Air-Vice Marshal Tracy Smart AM and Major Andy Cullen; during Explosive Ordnance Disposal in Afghanistan, and with his father, Mick
Brain Injury Australia and its partner, Ex-Service Organisation Mates4Mates, are honoured to introduce speakers to the national launch of 2017’s Brain Injury Awareness Week – devoted to brain injury in the military – to be held in Brisbane on Monday 21st August. The Week will be officially launched by Air-Vice Marshal Tracy Smart, AM, Commander Joint Health and Surgeon General Australian Defence Force.
Major Andrew Cullen is a veteran of 17 years’ service in the Australian Army. Retiring as a Major in 2012, Major Cullen sustained multiple traumatic brain injuries during his 6 years’ service as a soldier in the Royal Australian Infantry and later as an Officer in the Royal Australian Engineers, focusing much of his career in Explosive Ordnance Disposal. Brain injury has been referred to as the “signature injury” of the wars in Iraq and Afghanistan. 1 in every 10 Australian Defence Force personnel who have served in the Middle East “reported the criteria for a new mild traumatic brain injury”. Major Cullen was awarded the Commendation for Distinguished Service for operations in Afghanistan.
Air-Vice Marshal Smart joined the Air Force in 1985 and completed her medical training at the Flinders University of South Australia in 1987. After completing Intern and Resident Medical Officer training at Adelaide hospitals, she commenced full time duty in the RAAF in January 1989, serving as a Medical Officer at RAAF bases Amberley (1989) and Pearce (1990), and Senior Medical Officer (SMO) at RAAF Pearce in 1991. Learn more about Air-Vice Marshal Smart here.
Major Andy Cullen is a veteran of 17 years’ service in the Australian Army. Retiring as a Major in 2012 having served 6 years as a soldier in the Royal Australian Infantry and later as an Officer in the Royal Australian Engineers focusing much of his career in Explosive Ordnance Disposal. He was awarded the Commendation for Distinguished Service for operations in Afghanistan.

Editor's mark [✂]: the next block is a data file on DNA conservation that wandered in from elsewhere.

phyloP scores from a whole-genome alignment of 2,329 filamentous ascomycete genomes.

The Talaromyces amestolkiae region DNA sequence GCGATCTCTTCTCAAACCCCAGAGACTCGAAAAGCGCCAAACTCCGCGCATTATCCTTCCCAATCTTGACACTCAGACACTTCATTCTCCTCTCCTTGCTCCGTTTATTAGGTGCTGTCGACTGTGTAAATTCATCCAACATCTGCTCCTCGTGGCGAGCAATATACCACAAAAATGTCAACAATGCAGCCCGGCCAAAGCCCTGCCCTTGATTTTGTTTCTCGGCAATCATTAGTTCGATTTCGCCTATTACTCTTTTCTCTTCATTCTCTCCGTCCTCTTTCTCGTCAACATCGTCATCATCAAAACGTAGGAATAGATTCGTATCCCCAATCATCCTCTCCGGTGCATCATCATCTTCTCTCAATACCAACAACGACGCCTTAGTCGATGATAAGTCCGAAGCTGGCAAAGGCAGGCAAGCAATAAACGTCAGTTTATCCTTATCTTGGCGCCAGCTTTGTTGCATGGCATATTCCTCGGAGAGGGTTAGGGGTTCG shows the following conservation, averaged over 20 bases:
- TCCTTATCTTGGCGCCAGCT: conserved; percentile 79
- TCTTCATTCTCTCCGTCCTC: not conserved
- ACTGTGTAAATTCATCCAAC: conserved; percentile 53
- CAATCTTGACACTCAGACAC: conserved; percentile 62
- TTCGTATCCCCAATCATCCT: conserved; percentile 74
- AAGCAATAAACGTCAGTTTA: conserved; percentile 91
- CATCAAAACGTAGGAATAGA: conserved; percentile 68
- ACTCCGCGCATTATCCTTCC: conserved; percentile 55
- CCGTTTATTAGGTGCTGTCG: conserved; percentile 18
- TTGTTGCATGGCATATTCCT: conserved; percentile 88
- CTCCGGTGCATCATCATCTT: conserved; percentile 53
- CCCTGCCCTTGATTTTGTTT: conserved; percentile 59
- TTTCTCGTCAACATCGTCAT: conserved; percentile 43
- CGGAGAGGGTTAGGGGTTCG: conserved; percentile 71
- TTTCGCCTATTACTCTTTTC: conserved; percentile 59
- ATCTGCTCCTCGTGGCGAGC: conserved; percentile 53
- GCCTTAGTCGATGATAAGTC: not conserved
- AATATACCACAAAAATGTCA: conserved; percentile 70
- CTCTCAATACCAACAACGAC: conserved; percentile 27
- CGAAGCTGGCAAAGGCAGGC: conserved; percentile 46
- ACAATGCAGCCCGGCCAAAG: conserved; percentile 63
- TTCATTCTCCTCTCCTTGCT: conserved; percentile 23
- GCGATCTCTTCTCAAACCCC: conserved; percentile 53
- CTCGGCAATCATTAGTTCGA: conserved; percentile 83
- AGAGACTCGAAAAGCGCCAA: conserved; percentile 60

Andy was diagnosed with Post-Traumatic Stress Disorder (PTSD) and sustained multiple traumatic brain injuries during deployments to Afghanistan. His wife, Zoe, was forced into the position of sole parent of their four young children. Andy’s condition worsened while he battled with a loss of identity and purpose following his retirement from the Army. He eventually ended up in a mental hospital falling into a dark depression that very nearly cost him his life, leaving Zoe to pick up the pieces of the broken family. Together they fought their way through the many challenges living with TBI and PTSD brings. The book they co-authored, Resurrected, gives a unique insight into the realities of war and its effects on marriage and family, their journey through the dark times, the fears and challenges that are very real for a couple and a family dealing with the stresses of war in Afghanistan and the different kind of war zone at home, that creates significant challenges in the lives of people who protect our country and what we stand for as a nation. Andy and Zoe are Ambassadors for Mates4Mates, proudly supporting Defence Force injured and their families.
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